When you drive across the Texas border, a welcome sign reads: “Drive friendly – the Texas way.” Living in Waco, this proposition should be fairly simple to uphold. After all, there isn’t excessive traffic at rush hour, and freeway pileups don’t run rampant. Despite it all, most drivers, even in Waco, tend to hold a pessimistic mindset while navigating the roads.
Whether it stems from crowded highways, unrelated stress or bad time management, road rage can loom over our daily routes. Car crashes peak among college-aged drivers (18 to 25 year olds) at more than 215,501 crashes total in 2015 according to the Texas Department of Transportation. With our busy schedules and our late nights studying, it’s no surprise that we are more susceptible to car accidents. We should keep that in mind while on the road and remember to be hyperaware of ourselves and others.
Angry driving may seem like it affects just us – after all, the other driver who cut us off can’t hear our obscenities anyway. However, road rage can lead to dangerous driving habits and even car crashes. In fact, the Texas Department of Transportation reported that in 2015, 281 crashes were directly caused by road rage.
According to the American Psychological Association, angry drivers are more likely to speed, switch lanes quickly, tailgate and run red lights. Almost every driver has experienced this – many of us have been both victims and perpetrators.
With anything, it’s important to remember that there are two sides to every story. While someone might appear to be a rude driver changing lanes right before their freeway exit, it may be that they are just lost or not sure which exit to take.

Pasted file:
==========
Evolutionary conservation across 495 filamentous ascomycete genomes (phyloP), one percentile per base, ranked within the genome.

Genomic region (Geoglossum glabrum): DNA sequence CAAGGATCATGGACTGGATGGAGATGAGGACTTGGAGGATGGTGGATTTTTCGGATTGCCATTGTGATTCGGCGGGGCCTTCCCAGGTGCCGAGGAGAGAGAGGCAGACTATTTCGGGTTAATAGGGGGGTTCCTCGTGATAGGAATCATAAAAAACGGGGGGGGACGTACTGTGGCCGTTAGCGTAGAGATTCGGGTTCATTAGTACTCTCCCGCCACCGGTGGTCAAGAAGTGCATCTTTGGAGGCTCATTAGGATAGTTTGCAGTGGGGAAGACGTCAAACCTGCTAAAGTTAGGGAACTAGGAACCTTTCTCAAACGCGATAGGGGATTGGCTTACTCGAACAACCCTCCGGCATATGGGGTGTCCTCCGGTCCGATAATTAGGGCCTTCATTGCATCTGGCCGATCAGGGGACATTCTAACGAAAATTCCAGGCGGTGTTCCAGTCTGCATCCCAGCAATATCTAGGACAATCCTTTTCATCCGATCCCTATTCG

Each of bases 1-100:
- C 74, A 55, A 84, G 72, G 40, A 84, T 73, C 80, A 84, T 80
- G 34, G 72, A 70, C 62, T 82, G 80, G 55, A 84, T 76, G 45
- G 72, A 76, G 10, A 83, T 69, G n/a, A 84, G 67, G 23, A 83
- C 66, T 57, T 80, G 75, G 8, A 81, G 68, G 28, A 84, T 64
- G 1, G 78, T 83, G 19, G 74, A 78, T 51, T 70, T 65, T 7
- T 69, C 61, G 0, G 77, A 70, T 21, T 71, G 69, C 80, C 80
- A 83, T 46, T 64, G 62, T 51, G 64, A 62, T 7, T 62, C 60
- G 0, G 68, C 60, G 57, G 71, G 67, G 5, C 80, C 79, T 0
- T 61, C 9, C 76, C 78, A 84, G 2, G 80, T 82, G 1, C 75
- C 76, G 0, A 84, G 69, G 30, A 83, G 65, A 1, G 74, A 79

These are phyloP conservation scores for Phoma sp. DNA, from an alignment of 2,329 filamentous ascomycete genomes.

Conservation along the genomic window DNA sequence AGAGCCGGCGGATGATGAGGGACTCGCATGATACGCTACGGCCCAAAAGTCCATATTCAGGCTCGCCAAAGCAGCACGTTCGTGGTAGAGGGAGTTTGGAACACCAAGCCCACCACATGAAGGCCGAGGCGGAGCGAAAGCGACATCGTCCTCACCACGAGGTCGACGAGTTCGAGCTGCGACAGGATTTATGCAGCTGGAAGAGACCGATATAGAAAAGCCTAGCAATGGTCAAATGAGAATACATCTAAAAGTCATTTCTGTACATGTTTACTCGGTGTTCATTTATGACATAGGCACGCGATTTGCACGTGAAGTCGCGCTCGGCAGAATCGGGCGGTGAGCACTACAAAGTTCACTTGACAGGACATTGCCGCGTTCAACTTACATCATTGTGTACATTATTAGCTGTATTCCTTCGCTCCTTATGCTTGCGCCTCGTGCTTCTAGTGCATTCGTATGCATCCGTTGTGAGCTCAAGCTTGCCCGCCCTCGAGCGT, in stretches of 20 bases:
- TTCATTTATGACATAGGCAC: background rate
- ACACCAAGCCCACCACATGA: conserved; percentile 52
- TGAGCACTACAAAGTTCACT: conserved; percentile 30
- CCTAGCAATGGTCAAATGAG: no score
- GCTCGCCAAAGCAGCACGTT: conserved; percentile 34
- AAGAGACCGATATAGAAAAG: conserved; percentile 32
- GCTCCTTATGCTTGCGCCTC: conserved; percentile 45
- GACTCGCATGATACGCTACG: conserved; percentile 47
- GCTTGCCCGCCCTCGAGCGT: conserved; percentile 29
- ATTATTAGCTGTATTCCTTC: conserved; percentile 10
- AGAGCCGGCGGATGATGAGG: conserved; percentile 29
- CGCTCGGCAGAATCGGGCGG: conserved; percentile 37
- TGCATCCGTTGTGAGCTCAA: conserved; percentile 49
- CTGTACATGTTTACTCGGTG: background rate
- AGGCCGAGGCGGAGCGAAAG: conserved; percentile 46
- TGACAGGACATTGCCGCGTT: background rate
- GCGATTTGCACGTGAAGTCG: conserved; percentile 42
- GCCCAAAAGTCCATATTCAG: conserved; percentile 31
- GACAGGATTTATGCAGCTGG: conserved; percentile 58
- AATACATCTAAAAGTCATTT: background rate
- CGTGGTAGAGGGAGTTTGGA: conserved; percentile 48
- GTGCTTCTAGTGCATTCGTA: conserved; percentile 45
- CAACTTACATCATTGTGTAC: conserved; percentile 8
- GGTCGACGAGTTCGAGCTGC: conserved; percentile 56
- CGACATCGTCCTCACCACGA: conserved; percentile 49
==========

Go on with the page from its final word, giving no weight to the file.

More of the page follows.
We all make mistakes. It’s not fair to judge someone for their mistakes and jump to conclusions, victimizing ourselves in the process. It’s that victimization mentality that allows us to convince ourselves that the other driver must have cut us off on purpose to intentionally spite us. So we yell obscenities at them and act as if we would never do something that irresponsible and rude.
Now, with the rainy season encroaching upon Central Texas, Waco drivers need to remain alert on the roads – Not just to ensure that we follow the laws and keep ourselves safe, but so that we remember to check our attitude as well.
A small act of kindness, such as forgiving someone who cuts you off and smiling at them instead of flipping the bird, or not tailgating someone who drives too slowly in front of you on a one-lane highway can go a long way. Keeping a positive internal attitude can result in an outward expression of that same positivity and kindness. Let’s get back to the Texas way of driving friendly, just like the welcome signs tell us.
We need to recognize that human nature means making mistakes and we need to have patience for one another – even on I-35.